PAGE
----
4. Add the tomato paste,  potato flour and the water and mix. Simmer until the mixture is no longer watery (this won’t take very long – about 2 minutes). Allow to cool completely.

5. On a small baking tray or any pan that can go into the freezer, lay out some baking paper. Form small balls of the filling that are just under one teaspoon each. Place them on the tray and place in the freezer for at least 2 hours or overnight. Once they are frozen, you can transfer them to a sealed container and keep them in the freezer for a few days.

Making the Kneidlach

1. In a medium-sized bowl, beat the egg well with a whisk. Add the margarine and beat it in as well as you can (it will stay lumpy but try to separate it as much as possible at this stage)

Flatten some kneidle mixture into your hand using wet fingers

Flatten some kneidle mixture into your hand using wet fingers

2. Add the boiling water and whisk till the margarine has melted. Add the seasoning and baking powder.

3. Slowly add the matza meal, stirring the mixture with a spoon. You need to do this slowly and in stages, as the matza meal hardens the egg mixture quite quickly and you don’t want your mixture to get hard. Once the mixture starts to be less runny, start testing the consistency by dropping spoonfuls into the bowl. As soon as it stops being runny and falls from the spoon in a blob, then you are done. You will always use a slightly different quantity of matza meal because the sizes of the eggs vary.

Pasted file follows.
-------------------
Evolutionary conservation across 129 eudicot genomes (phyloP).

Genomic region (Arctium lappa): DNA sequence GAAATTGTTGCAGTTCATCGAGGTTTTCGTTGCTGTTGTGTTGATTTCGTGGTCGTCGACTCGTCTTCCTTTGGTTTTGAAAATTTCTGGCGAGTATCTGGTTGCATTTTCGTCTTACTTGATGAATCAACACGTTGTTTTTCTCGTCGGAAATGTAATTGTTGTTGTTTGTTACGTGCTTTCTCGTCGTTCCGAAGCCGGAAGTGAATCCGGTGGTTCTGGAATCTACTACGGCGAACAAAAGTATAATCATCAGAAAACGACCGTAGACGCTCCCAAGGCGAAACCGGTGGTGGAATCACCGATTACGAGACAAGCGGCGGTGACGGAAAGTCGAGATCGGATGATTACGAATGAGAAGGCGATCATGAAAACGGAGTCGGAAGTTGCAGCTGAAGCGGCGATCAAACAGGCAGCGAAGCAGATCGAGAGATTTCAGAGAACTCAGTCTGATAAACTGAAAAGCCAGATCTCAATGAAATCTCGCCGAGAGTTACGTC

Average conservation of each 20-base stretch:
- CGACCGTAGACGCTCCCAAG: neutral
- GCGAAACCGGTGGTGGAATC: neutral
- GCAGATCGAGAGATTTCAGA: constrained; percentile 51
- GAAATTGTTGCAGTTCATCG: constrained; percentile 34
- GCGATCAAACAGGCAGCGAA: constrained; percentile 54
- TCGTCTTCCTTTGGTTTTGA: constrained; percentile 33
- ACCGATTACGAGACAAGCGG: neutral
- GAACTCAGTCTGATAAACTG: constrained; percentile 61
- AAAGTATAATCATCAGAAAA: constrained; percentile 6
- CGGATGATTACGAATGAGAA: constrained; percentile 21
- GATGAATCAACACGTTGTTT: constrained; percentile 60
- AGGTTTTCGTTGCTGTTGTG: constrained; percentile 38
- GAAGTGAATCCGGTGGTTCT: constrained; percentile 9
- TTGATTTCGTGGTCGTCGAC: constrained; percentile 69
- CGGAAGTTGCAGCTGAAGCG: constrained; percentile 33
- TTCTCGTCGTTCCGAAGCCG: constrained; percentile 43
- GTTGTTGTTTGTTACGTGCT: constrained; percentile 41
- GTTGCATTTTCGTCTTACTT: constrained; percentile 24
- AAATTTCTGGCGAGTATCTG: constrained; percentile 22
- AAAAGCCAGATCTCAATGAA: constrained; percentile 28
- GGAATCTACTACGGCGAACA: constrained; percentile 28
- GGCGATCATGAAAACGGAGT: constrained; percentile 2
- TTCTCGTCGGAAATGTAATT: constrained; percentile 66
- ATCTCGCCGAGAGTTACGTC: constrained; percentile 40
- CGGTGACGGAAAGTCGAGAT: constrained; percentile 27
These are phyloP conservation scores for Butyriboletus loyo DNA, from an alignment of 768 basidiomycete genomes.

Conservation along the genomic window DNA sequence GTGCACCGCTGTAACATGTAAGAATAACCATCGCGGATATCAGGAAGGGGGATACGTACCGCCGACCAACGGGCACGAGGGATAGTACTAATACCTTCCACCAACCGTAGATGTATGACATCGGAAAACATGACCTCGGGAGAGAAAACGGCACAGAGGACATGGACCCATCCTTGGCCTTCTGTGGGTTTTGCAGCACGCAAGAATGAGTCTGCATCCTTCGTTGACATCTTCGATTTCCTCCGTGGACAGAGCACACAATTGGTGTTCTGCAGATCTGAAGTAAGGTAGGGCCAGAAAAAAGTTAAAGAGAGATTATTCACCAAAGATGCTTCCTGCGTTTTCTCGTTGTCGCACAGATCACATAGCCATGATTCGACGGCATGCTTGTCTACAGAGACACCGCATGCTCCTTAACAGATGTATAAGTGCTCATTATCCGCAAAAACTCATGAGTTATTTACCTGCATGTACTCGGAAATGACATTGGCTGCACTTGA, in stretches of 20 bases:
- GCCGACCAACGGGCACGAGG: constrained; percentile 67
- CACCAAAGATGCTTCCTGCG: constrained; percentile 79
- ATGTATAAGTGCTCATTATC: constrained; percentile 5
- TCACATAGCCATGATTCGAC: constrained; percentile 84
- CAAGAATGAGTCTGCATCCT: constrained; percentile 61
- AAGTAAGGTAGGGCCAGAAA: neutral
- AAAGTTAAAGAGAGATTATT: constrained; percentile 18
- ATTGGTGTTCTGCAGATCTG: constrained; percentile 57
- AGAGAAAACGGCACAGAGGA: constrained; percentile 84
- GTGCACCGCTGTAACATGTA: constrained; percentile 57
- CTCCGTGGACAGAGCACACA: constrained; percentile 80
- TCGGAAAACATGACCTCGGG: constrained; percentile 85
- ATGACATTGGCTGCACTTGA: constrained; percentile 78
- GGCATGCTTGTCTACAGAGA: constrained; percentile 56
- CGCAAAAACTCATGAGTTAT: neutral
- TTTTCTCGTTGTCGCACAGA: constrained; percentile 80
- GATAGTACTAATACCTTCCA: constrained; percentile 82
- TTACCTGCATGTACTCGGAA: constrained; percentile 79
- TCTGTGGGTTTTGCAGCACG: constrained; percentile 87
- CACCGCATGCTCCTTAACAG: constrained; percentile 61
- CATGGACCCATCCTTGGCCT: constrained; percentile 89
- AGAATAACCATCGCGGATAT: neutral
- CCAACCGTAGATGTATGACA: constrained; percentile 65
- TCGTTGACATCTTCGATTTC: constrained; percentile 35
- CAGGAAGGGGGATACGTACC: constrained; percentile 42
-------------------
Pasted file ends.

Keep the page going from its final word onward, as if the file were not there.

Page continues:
Place one ball of filling in the middle of the kneidle mixture

Place one ball of filling in the middle of the kneidle mixture

4. Cover and refrigerate for at least an hour or until the mixture is well set. You can leave this overnight as well.

Stuffing the kneidlach

1. In a medium-large pot, bring about 4-5 liters of water and add a tablespoon of chicken soup powder to a rolling boil.

2. Remove the filling balls from the freezer; take the kneidle mixture out of the fridge and prepare a bowl of water for dipping your hands.

Pinch the kneidle mixture around the filling with wet hands, sealing the seams well

Pinch the kneidle mixture around the filling with wet hands, sealing the seams well

3. Take about 1½ tablespoons of kneidle mixture in your wet hands (about the size of a small golf ball) and flatten it a little until it’s about 1 cm (½ inch). Take a filling ball and place it in the middle, then work the kneidle mixture up around the filling, making sure not to make the kneidle too thin. If you can’t get it all around the filling, then add a little bit of extra kneidle mixture to close the ball. With wet hands, smooth the kneidle so that you make a ball shape. Carefully place into the boiling water. Keep going until you’ve used up all your kneidle mixture.

Ready for the pot

Ready for the pot

4. Once all the balls are in the pot, cover, make sure the water comes to the boil. Then reduce the flame and simmer, cooking for 25-minutes.

5. Serve the kneidlach in bowls of chicken soup.

Makes about 18 balls.

And coming early this year….it’s Pesach!

Seder Table

Less than a year will have passed since last Pesach before we’ll be sitting down to our seders for 5773. It’s time to start planning menus and meals, and head to the supermarkets and delis to see what’s available for this year.